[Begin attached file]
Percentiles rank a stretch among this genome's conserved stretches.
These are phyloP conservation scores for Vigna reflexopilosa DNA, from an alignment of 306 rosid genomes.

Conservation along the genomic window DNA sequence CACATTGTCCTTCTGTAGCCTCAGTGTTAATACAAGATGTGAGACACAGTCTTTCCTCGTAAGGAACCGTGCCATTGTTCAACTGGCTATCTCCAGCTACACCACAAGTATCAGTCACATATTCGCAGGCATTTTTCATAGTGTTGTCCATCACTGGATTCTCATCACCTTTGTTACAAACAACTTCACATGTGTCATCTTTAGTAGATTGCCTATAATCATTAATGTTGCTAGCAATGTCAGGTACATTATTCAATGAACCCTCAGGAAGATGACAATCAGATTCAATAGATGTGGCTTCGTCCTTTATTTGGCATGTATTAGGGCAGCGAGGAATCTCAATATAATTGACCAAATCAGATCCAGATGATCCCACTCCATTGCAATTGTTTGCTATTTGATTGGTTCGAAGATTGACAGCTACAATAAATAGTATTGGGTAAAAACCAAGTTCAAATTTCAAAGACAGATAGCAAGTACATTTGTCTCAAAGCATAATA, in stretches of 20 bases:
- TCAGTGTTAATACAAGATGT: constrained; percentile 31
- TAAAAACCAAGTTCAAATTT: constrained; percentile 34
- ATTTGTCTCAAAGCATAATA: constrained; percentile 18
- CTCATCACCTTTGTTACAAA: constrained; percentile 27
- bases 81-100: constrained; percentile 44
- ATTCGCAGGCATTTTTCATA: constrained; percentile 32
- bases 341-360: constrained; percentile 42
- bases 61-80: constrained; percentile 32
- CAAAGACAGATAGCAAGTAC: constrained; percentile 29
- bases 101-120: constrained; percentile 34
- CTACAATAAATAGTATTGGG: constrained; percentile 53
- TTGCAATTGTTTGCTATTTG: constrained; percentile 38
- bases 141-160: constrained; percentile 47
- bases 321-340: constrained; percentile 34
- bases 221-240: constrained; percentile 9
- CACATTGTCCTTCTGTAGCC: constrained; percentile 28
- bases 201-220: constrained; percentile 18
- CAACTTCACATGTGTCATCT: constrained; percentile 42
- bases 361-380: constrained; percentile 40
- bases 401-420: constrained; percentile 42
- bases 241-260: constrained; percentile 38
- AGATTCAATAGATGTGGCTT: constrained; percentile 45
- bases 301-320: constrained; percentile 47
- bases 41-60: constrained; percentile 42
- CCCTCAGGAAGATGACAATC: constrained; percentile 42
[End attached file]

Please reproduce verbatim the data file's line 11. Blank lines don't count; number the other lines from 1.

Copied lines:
- bases 61-80: constrained; percentile 32